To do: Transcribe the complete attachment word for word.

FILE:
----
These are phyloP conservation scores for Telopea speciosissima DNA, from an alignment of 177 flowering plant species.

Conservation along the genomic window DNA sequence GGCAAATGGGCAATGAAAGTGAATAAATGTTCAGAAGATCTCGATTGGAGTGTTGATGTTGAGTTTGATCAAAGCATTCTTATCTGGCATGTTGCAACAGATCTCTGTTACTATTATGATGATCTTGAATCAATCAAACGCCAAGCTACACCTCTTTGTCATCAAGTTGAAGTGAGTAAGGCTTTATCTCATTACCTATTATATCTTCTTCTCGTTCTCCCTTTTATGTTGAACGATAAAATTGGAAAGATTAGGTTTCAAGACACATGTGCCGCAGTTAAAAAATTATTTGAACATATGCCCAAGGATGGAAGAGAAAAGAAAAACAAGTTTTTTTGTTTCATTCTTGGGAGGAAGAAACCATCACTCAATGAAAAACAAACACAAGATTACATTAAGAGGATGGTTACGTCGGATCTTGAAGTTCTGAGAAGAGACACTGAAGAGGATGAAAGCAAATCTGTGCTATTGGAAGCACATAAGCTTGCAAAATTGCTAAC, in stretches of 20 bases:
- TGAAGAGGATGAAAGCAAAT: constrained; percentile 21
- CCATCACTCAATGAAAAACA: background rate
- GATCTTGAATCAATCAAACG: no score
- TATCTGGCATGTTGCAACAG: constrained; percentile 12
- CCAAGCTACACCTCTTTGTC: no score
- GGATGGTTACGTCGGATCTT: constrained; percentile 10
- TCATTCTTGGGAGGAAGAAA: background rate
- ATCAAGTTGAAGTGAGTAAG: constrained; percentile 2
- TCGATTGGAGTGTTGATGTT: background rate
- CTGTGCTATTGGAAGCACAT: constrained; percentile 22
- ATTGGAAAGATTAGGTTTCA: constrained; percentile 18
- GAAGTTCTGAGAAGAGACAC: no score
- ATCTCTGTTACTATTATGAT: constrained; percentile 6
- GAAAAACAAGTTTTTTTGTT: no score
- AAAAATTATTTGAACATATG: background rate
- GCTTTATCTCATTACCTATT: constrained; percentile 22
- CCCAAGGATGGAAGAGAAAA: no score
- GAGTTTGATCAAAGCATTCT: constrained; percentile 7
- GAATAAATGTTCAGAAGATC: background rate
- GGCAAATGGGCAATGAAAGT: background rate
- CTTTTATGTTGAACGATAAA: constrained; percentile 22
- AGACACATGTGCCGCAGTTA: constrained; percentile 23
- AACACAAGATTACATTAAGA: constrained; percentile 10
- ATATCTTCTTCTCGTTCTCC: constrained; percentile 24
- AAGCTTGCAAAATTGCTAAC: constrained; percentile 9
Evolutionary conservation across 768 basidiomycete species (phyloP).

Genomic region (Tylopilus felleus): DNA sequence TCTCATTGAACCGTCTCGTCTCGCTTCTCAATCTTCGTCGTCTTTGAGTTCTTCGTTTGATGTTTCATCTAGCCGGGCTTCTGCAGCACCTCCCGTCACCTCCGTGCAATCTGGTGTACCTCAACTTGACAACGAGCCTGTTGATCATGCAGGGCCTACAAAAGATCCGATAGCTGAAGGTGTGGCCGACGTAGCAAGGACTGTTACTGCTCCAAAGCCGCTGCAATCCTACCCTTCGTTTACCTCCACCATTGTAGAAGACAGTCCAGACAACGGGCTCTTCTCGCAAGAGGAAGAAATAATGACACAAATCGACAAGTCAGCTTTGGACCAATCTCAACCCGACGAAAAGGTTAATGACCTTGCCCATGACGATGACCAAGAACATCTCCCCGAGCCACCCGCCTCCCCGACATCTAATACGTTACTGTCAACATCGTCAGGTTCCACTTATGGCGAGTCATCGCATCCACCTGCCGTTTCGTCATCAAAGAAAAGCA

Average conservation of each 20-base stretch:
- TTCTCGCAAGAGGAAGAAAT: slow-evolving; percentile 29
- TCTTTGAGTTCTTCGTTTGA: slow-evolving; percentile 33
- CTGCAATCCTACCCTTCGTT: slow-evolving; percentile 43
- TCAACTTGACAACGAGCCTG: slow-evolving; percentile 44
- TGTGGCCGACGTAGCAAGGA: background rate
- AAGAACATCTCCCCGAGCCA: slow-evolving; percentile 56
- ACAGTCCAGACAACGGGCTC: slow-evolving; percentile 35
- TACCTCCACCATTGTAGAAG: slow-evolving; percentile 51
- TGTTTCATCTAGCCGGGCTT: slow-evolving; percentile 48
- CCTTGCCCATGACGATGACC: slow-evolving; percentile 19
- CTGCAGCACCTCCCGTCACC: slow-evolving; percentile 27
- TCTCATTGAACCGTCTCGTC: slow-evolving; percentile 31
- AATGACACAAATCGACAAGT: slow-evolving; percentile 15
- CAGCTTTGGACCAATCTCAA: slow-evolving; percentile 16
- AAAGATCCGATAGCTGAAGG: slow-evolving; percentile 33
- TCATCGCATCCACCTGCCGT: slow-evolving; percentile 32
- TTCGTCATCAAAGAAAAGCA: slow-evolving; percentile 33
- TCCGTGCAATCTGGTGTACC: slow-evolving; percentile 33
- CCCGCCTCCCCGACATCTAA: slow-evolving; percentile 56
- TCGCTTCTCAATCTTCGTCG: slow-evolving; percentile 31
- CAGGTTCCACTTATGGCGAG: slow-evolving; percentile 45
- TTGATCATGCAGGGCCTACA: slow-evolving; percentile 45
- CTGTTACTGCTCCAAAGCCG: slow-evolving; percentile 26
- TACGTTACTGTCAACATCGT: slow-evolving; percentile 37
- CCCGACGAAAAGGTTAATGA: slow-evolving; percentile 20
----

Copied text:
These are phyloP conservation scores for Telopea speciosissima DNA, from an alignment of 177 flowering plant species.

Conservation along the genomic window DNA sequence GGCAAATGGGCAATGAAAGTGAATAAATGTTCAGAAGATCTCGATTGGAGTGTTGATGTTGAGTTTGATCAAAGCATTCTTATCTGGCATGTTGCAACAGATCTCTGTTACTATTATGATGATCTTGAATCAATCAAACGCCAAGCTACACCTCTTTGTCATCAAGTTGAAGTGAGTAAGGCTTTATCTCATTACCTATTATATCTTCTTCTCGTTCTCCCTTTTATGTTGAACGATAAAATTGGAAAGATTAGGTTTCAAGACACATGTGCCGCAGTTAAAAAATTATTTGAACATATGCCCAAGGATGGAAGAGAAAAGAAAAACAAGTTTTTTTGTTTCATTCTTGGGAGGAAGAAACCATCACTCAATGAAAAACAAACACAAGATTACATTAAGAGGATGGTTACGTCGGATCTTGAAGTTCTGAGAAGAGACACTGAAGAGGATGAAAGCAAATCTGTGCTATTGGAAGCACATAAGCTTGCAAAATTGCTAAC, in stretches of 20 bases:
- TGAAGAGGATGAAAGCAAAT: constrained; percentile 21
- CCATCACTCAATGAAAAACA: background rate
- GATCTTGAATCAATCAAACG: no score
- TATCTGGCATGTTGCAACAG: constrained; percentile 12
- CCAAGCTACACCTCTTTGTC: no score
- GGATGGTTACGTCGGATCTT: constrained; percentile 10
- TCATTCTTGGGAGGAAGAAA: background rate
- ATCAAGTTGAAGTGAGTAAG: constrained; percentile 2
- TCGATTGGAGTGTTGATGTT: background rate
- CTGTGCTATTGGAAGCACAT: constrained; percentile 22
- ATTGGAAAGATTAGGTTTCA: constrained; percentile 18
- GAAGTTCTGAGAAGAGACAC: no score
- ATCTCTGTTACTATTATGAT: constrained; percentile 6
- GAAAAACAAGTTTTTTTGTT: no score
- AAAAATTATTTGAACATATG: background rate
- GCTTTATCTCATTACCTATT: constrained; percentile 22
- CCCAAGGATGGAAGAGAAAA: no score
- GAGTTTGATCAAAGCATTCT: constrained; percentile 7
- GAATAAATGTTCAGAAGATC: background rate
- GGCAAATGGGCAATGAAAGT: background rate
- CTTTTATGTTGAACGATAAA: constrained; percentile 22
- AGACACATGTGCCGCAGTTA: constrained; percentile 23
- AACACAAGATTACATTAAGA: constrained; percentile 10
- ATATCTTCTTCTCGTTCTCC: constrained; percentile 24
- AAGCTTGCAAAATTGCTAAC: constrained; percentile 9
Evolutionary conservation across 768 basidiomycete species (phyloP).

Genomic region (Tylopilus felleus): DNA sequence TCTCATTGAACCGTCTCGTCTCGCTTCTCAATCTTCGTCGTCTTTGAGTTCTTCGTTTGATGTTTCATCTAGCCGGGCTTCTGCAGCACCTCCCGTCACCTCCGTGCAATCTGGTGTACCTCAACTTGACAACGAGCCTGTTGATCATGCAGGGCCTACAAAAGATCCGATAGCTGAAGGTGTGGCCGACGTAGCAAGGACTGTTACTGCTCCAAAGCCGCTGCAATCCTACCCTTCGTTTACCTCCACCATTGTAGAAGACAGTCCAGACAACGGGCTCTTCTCGCAAGAGGAAGAAATAATGACACAAATCGACAAGTCAGCTTTGGACCAATCTCAACCCGACGAAAAGGTTAATGACCTTGCCCATGACGATGACCAAGAACATCTCCCCGAGCCACCCGCCTCCCCGACATCTAATACGTTACTGTCAACATCGTCAGGTTCCACTTATGGCGAGTCATCGCATCCACCTGCCGTTTCGTCATCAAAGAAAAGCA

Average conservation of each 20-base stretch:
- TTCTCGCAAGAGGAAGAAAT: slow-evolving; percentile 29
- TCTTTGAGTTCTTCGTTTGA: slow-evolving; percentile 33
- CTGCAATCCTACCCTTCGTT: slow-evolving; percentile 43
- TCAACTTGACAACGAGCCTG: slow-evolving; percentile 44
- TGTGGCCGACGTAGCAAGGA: background rate
- AAGAACATCTCCCCGAGCCA: slow-evolving; percentile 56
- ACAGTCCAGACAACGGGCTC: slow-evolving; percentile 35
- TACCTCCACCATTGTAGAAG: slow-evolving; percentile 51
- TGTTTCATCTAGCCGGGCTT: slow-evolving; percentile 48
- CCTTGCCCATGACGATGACC: slow-evolving; percentile 19
- CTGCAGCACCTCCCGTCACC: slow-evolving; percentile 27
- TCTCATTGAACCGTCTCGTC: slow-evolving; percentile 31
- AATGACACAAATCGACAAGT: slow-evolving; percentile 15
- CAGCTTTGGACCAATCTCAA: slow-evolving; percentile 16
- AAAGATCCGATAGCTGAAGG: slow-evolving; percentile 33
- TCATCGCATCCACCTGCCGT: slow-evolving; percentile 32
- TTCGTCATCAAAGAAAAGCA: slow-evolving; percentile 33
- TCCGTGCAATCTGGTGTACC: slow-evolving; percentile 33
- CCCGCCTCCCCGACATCTAA: slow-evolving; percentile 56
- TCGCTTCTCAATCTTCGTCG: slow-evolving; percentile 31
- CAGGTTCCACTTATGGCGAG: slow-evolving; percentile 45
- TTGATCATGCAGGGCCTACA: slow-evolving; percentile 45
- CTGTTACTGCTCCAAAGCCG: slow-evolving; percentile 26
- TACGTTACTGTCAACATCGT: slow-evolving; percentile 37
- CCCGACGAAAAGGTTAATGA: slow-evolving; percentile 20